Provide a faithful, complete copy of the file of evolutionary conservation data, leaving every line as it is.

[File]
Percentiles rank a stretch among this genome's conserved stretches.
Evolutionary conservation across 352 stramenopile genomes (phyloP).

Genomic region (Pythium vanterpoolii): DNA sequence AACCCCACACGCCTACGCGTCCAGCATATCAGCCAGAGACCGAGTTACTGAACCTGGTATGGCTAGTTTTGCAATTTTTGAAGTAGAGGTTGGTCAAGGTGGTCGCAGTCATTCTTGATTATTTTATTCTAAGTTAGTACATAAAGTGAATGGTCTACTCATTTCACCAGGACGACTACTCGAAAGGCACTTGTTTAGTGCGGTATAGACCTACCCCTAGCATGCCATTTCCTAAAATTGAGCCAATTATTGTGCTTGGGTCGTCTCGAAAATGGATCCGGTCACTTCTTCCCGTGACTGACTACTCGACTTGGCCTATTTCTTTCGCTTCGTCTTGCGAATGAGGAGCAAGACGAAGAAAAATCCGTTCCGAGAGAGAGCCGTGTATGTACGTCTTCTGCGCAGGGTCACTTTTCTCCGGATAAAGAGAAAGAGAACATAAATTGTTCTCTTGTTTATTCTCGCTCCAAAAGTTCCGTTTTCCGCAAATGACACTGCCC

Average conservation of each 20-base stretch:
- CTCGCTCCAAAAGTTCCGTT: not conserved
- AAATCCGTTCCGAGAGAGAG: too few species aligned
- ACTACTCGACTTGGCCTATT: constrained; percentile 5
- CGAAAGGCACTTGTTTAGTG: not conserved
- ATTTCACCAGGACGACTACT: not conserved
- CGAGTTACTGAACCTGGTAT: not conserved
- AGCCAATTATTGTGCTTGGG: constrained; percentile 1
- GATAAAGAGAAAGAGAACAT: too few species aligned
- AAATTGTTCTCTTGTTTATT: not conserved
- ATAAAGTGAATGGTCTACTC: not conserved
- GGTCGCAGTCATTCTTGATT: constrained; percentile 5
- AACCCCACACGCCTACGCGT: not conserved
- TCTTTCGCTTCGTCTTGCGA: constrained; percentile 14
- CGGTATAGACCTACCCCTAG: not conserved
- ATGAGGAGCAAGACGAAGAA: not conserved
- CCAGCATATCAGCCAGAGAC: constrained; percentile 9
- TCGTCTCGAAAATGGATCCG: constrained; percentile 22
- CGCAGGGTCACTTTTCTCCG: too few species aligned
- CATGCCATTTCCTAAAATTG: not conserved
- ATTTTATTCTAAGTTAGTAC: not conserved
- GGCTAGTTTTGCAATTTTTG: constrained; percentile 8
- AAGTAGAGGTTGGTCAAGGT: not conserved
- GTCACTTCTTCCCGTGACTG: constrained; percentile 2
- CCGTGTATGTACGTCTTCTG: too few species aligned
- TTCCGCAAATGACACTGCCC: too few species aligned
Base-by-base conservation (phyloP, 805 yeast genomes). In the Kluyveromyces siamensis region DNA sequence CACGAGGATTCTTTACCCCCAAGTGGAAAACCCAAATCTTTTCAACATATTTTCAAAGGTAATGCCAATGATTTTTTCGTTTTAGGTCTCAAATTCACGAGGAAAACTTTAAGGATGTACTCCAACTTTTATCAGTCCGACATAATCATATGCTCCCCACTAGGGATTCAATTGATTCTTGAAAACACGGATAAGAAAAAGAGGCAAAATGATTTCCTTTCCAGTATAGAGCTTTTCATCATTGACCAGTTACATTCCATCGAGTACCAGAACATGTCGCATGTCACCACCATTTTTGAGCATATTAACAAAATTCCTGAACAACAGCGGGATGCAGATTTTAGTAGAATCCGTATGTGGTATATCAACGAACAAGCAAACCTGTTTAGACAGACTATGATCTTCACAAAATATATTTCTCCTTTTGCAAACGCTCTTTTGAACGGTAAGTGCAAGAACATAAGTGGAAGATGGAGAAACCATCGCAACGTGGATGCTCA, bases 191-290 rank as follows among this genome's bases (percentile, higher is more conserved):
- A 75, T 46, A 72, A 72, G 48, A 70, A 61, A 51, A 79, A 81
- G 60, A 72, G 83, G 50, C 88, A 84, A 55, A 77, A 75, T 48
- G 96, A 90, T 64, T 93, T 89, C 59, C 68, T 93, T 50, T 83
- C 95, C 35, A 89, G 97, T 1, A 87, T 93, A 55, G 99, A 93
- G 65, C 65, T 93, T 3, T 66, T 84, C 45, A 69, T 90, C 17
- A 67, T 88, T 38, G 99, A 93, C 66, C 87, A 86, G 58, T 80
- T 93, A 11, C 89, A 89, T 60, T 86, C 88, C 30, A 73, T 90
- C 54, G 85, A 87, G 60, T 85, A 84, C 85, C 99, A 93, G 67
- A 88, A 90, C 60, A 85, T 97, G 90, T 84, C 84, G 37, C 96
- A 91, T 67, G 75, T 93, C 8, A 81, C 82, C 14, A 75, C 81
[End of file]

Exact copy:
Percentiles rank a stretch among this genome's conserved stretches.
Evolutionary conservation across 352 stramenopile genomes (phyloP).

Genomic region (Pythium vanterpoolii): DNA sequence AACCCCACACGCCTACGCGTCCAGCATATCAGCCAGAGACCGAGTTACTGAACCTGGTATGGCTAGTTTTGCAATTTTTGAAGTAGAGGTTGGTCAAGGTGGTCGCAGTCATTCTTGATTATTTTATTCTAAGTTAGTACATAAAGTGAATGGTCTACTCATTTCACCAGGACGACTACTCGAAAGGCACTTGTTTAGTGCGGTATAGACCTACCCCTAGCATGCCATTTCCTAAAATTGAGCCAATTATTGTGCTTGGGTCGTCTCGAAAATGGATCCGGTCACTTCTTCCCGTGACTGACTACTCGACTTGGCCTATTTCTTTCGCTTCGTCTTGCGAATGAGGAGCAAGACGAAGAAAAATCCGTTCCGAGAGAGAGCCGTGTATGTACGTCTTCTGCGCAGGGTCACTTTTCTCCGGATAAAGAGAAAGAGAACATAAATTGTTCTCTTGTTTATTCTCGCTCCAAAAGTTCCGTTTTCCGCAAATGACACTGCCC

Average conservation of each 20-base stretch:
- CTCGCTCCAAAAGTTCCGTT: not conserved
- AAATCCGTTCCGAGAGAGAG: too few species aligned
- ACTACTCGACTTGGCCTATT: constrained; percentile 5
- CGAAAGGCACTTGTTTAGTG: not conserved
- ATTTCACCAGGACGACTACT: not conserved
- CGAGTTACTGAACCTGGTAT: not conserved
- AGCCAATTATTGTGCTTGGG: constrained; percentile 1
- GATAAAGAGAAAGAGAACAT: too few species aligned
- AAATTGTTCTCTTGTTTATT: not conserved
- ATAAAGTGAATGGTCTACTC: not conserved
- GGTCGCAGTCATTCTTGATT: constrained; percentile 5
- AACCCCACACGCCTACGCGT: not conserved
- TCTTTCGCTTCGTCTTGCGA: constrained; percentile 14
- CGGTATAGACCTACCCCTAG: not conserved
- ATGAGGAGCAAGACGAAGAA: not conserved
- CCAGCATATCAGCCAGAGAC: constrained; percentile 9
- TCGTCTCGAAAATGGATCCG: constrained; percentile 22
- CGCAGGGTCACTTTTCTCCG: too few species aligned
- CATGCCATTTCCTAAAATTG: not conserved
- ATTTTATTCTAAGTTAGTAC: not conserved
- GGCTAGTTTTGCAATTTTTG: constrained; percentile 8
- AAGTAGAGGTTGGTCAAGGT: not conserved
- GTCACTTCTTCCCGTGACTG: constrained; percentile 2
- CCGTGTATGTACGTCTTCTG: too few species aligned
- TTCCGCAAATGACACTGCCC: too few species aligned
Base-by-base conservation (phyloP, 805 yeast genomes). In the Kluyveromyces siamensis region DNA sequence CACGAGGATTCTTTACCCCCAAGTGGAAAACCCAAATCTTTTCAACATATTTTCAAAGGTAATGCCAATGATTTTTTCGTTTTAGGTCTCAAATTCACGAGGAAAACTTTAAGGATGTACTCCAACTTTTATCAGTCCGACATAATCATATGCTCCCCACTAGGGATTCAATTGATTCTTGAAAACACGGATAAGAAAAAGAGGCAAAATGATTTCCTTTCCAGTATAGAGCTTTTCATCATTGACCAGTTACATTCCATCGAGTACCAGAACATGTCGCATGTCACCACCATTTTTGAGCATATTAACAAAATTCCTGAACAACAGCGGGATGCAGATTTTAGTAGAATCCGTATGTGGTATATCAACGAACAAGCAAACCTGTTTAGACAGACTATGATCTTCACAAAATATATTTCTCCTTTTGCAAACGCTCTTTTGAACGGTAAGTGCAAGAACATAAGTGGAAGATGGAGAAACCATCGCAACGTGGATGCTCA, bases 191-290 rank as follows among this genome's bases (percentile, higher is more conserved):
- A 75, T 46, A 72, A 72, G 48, A 70, A 61, A 51, A 79, A 81
- G 60, A 72, G 83, G 50, C 88, A 84, A 55, A 77, A 75, T 48
- G 96, A 90, T 64, T 93, T 89, C 59, C 68, T 93, T 50, T 83
- C 95, C 35, A 89, G 97, T 1, A 87, T 93, A 55, G 99, A 93
- G 65, C 65, T 93, T 3, T 66, T 84, C 45, A 69, T 90, C 17
- A 67, T 88, T 38, G 99, A 93, C 66, C 87, A 86, G 58, T 80
- T 93, A 11, C 89, A 89, T 60, T 86, C 88, C 30, A 73, T 90
- C 54, G 85, A 87, G 60, T 85, A 84, C 85, C 99, A 93, G 67
- A 88, A 90, C 60, A 85, T 97, G 90, T 84, C 84, G 37, C 96
- A 91, T 67, G 75, T 93, C 8, A 81, C 82, C 14, A 75, C 81